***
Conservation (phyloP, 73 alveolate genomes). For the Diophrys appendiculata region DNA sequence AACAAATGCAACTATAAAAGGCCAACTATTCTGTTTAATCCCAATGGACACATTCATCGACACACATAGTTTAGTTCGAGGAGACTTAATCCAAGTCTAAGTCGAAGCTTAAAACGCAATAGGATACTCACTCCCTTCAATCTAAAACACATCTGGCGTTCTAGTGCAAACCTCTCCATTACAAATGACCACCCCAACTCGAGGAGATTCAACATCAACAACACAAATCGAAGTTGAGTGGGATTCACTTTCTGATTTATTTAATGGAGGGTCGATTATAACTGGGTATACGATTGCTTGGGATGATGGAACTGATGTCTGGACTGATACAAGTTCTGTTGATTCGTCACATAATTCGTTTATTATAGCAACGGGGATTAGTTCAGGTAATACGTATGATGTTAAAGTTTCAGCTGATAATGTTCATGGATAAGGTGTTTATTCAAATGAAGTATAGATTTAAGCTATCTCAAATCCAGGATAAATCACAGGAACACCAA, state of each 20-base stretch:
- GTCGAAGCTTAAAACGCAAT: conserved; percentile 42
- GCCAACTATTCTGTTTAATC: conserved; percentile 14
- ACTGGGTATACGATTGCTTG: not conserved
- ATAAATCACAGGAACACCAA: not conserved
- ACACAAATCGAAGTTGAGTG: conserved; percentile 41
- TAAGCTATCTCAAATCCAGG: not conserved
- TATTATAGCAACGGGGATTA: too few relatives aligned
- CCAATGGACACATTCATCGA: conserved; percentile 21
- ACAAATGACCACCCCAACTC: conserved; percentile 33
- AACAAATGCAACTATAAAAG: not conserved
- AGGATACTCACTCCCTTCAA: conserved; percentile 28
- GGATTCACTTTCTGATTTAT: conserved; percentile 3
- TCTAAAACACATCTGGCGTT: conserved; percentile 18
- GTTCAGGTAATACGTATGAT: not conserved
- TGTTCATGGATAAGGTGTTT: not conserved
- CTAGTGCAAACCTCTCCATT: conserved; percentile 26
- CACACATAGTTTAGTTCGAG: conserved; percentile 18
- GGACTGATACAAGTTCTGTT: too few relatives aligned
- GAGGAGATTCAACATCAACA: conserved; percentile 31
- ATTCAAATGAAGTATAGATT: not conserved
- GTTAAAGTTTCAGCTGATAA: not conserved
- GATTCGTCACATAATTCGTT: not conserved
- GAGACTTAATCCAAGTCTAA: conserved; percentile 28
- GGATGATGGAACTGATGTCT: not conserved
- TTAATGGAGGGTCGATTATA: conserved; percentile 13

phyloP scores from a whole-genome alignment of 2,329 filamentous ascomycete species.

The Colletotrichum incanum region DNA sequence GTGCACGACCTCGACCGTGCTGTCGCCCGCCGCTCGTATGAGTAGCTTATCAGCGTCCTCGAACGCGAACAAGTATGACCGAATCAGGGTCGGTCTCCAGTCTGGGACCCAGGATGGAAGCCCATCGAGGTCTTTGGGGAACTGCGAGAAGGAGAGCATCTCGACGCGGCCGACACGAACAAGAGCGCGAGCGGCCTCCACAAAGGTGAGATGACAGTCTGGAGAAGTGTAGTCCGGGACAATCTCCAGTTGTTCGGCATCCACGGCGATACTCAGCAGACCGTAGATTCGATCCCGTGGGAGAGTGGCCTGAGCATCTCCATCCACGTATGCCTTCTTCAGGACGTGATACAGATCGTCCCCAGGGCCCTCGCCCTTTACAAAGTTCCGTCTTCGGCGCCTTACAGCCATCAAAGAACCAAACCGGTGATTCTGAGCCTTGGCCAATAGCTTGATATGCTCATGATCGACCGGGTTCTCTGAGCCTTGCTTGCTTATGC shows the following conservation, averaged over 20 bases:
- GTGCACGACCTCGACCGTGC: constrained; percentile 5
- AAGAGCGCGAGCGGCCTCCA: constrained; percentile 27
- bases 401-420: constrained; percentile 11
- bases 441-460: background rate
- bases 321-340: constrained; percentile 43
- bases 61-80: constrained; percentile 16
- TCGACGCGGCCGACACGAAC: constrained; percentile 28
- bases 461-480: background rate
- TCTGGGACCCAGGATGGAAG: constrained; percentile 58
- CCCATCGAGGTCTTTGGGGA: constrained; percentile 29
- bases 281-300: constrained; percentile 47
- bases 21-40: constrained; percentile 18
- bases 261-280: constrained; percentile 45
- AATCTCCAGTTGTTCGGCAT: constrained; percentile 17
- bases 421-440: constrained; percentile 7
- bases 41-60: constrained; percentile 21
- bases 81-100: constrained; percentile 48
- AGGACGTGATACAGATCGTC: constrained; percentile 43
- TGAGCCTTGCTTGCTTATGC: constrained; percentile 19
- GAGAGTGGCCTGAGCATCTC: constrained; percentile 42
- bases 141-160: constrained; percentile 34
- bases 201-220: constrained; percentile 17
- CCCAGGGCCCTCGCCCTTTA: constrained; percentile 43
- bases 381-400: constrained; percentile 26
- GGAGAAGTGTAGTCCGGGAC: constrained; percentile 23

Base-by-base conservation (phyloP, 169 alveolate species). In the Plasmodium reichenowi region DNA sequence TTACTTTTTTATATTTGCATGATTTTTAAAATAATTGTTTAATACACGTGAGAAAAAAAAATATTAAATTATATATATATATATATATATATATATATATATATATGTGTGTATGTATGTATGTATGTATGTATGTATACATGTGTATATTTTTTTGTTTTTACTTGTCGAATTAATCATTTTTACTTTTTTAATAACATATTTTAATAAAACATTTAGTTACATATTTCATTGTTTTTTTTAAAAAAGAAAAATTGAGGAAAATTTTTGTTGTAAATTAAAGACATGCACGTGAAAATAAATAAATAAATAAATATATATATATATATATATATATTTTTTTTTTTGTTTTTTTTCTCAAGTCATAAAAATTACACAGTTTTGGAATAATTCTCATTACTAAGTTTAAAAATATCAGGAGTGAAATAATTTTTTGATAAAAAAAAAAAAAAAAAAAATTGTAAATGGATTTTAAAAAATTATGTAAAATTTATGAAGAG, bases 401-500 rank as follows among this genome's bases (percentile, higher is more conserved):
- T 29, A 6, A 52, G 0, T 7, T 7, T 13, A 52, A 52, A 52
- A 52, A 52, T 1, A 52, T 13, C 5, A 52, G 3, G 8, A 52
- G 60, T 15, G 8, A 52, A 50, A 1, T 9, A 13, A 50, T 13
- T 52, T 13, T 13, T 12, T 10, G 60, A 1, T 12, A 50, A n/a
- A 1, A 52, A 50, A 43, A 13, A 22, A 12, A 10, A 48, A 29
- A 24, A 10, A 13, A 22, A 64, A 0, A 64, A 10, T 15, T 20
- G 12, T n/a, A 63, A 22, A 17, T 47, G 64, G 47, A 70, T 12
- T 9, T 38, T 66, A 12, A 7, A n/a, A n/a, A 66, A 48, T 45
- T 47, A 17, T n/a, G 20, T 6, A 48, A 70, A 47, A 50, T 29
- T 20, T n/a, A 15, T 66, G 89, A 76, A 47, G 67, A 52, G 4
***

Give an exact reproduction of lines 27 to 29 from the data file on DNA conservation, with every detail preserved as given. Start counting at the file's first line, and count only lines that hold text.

phyloP scores from a whole-genome alignment of 2,329 filamentous ascomycete species.

The Colletotrichum incanum region DNA sequence GTGCACGACCTCGACCGTGCTGTCGCCCGCCGCTCGTATGAGTAGCTTATCAGCGTCCTCGAACGCGAACAAGTATGACCGAATCAGGGTCGGTCTCCAGTCTGGGACCCAGGATGGAAGCCCATCGAGGTCTTTGGGGAACTGCGAGAAGGAGAGCATCTCGACGCGGCCGACACGAACAAGAGCGCGAGCGGCCTCCACAAAGGTGAGATGACAGTCTGGAGAAGTGTAGTCCGGGACAATCTCCAGTTGTTCGGCATCCACGGCGATACTCAGCAGACCGTAGATTCGATCCCGTGGGAGAGTGGCCTGAGCATCTCCATCCACGTATGCCTTCTTCAGGACGTGATACAGATCGTCCCCAGGGCCCTCGCCCTTTACAAAGTTCCGTCTTCGGCGCCTTACAGCCATCAAAGAACCAAACCGGTGATTCTGAGCCTTGGCCAATAGCTTGATATGCTCATGATCGACCGGGTTCTCTGAGCCTTGCTTGCTTATGC shows the following conservation, averaged over 20 bases:
- GTGCACGACCTCGACCGTGC: constrained; percentile 5